St. Petersburg, FL—Trial began this week against the country's two largest cigarettes manufacturers over their role in the cancer death of a Florida woman who smoked more than 2 packs of cigarettes a day throughout much of her life, despite losing her father to smoking-related lung cancer. Brown v. Philip Morris, et al., 15-002451-CI.
Maria Joyce Brown began smoking as a teenager and was already smoking up to 2-and-a-half packs a day by the time she graduated from high school, said the Ruth Law Team's Eric Roslansky, who is representing Brown's family in their claim that tobacco companies Philip Morris and R.J. Reynolds hid the dangers of cigarettes while targeting teens like Brown with a product the companies knew was addictive. Cigarette companies recognized they could not survive if they didn’t attract new, replacement smokers, and they fought over this young segment of the market, Roslansky said.
Brown died of lung cancer in July 1995.
"You’re going to be comparing the choices that my client made as a teenager and as an addicted smoker, and you’re going to be comparing those choices with the knowing, conscious choices that these defendants made to conceal and keep information from smokers like my client," Roslansky said in his opening statement to jurors. "The evidence is going to show that these defendants made conscious decisions, that they chose to lie, that they chose to conceal."
But Brown made her own informed choices, said R.J. Reynolds attorney Emily Baker of Jones Day. "The health risks were not a secret to Joyce Brown. The health risks were not hidden from her," she told jurors in her opening.
Brown came from a strict Catholic family, many of whom warned her from a very early age against the dangers of smoking, said Shook Hardy's William Geraghty, representing Philip Morris. Her family often referred to cigarettes as "coffin nails" and "cancer sticks." Brown eloped with her first husband in 1967, and both regularly smoked. Two of Brown's uncles died of lung cancer in the mid-70s, and her father died of lung cancer in 1992, Geraghty said.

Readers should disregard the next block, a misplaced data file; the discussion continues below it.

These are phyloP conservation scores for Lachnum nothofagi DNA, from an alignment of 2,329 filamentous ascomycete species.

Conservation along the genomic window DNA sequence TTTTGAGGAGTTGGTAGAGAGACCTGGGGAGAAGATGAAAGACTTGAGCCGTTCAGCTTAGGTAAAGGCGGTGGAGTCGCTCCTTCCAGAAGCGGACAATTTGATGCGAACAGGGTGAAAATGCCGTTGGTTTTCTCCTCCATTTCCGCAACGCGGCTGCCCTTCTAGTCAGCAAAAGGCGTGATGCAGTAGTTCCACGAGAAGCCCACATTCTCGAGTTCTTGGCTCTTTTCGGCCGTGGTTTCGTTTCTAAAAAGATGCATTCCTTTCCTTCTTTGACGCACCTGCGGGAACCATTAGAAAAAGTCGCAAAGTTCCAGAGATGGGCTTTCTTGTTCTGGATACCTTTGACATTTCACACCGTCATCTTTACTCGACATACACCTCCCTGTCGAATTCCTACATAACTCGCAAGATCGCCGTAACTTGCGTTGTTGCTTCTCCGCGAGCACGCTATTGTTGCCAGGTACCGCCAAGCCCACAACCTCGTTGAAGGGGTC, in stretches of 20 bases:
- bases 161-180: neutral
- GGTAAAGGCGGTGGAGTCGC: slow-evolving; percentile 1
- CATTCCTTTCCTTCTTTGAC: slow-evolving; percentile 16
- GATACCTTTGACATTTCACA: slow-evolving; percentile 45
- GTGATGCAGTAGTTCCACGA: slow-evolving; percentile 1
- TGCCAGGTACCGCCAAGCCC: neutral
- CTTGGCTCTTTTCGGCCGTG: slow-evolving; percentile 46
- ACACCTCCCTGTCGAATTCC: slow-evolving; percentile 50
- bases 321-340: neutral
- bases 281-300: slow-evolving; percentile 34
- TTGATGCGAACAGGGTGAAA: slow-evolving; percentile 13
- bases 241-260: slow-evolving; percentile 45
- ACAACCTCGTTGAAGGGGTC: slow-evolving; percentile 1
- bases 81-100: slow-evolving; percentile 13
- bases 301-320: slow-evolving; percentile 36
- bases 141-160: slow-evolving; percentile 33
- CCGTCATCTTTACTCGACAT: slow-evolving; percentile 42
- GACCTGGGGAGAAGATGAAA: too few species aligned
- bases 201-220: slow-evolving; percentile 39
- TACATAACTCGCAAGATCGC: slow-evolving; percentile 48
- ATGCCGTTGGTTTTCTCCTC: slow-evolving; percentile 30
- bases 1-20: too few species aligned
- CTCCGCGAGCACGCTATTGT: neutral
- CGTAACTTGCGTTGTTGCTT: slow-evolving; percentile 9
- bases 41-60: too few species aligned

It wasn't until Brown married her second husband, John Brown, who was not a smoker, that she ever made any attempt at quitting. In 1986, she became pregnant with their son and chose to quit then.
"She had no real interest in quitting for many years," Geraghty said. "And when she decided to quit smoking, she quit, and she quit without assistance."
But Roslansky said she never really stopped smoking. He told jurors her husband would return from work at the end of the day, and his wife would smell of smoke. “She was a closet smoker," he said. "Once an addict, always an addict."
Brown's case is one of thousands of Engle progeny cases in Florida, which stem from a 2006 Florida Supreme Court decision decertifying Engle v. Liggett Group Inc., a class-action tobacco suit originally filed in 1994. Although the state’s supreme court ruled so-called Engle-progeny cases must be tried individually, it found plaintiffs could rely on certain jury findings in the original case, including the determination that tobacco companies had placed a dangerous, addictive product on the market and had conspired to hide the dangers of smoking. However, individual Engle-progeny plaintiffs must prove a variety of elements to establish class membership, including nicotine addiction and a causal link between that addiction and specific health problems such as lung cancer.
Trial is expected to last through the week.
John Brown is represented by Eric Roslansky of The Ruth Law Team and Brent Bigger of Knopf Bigger.
Philip Morris is represented by Shook Hardy’s William Geraghty and Jennifer Voss.
R.J. Reynolds is represented by Emily Baker of Jones Day.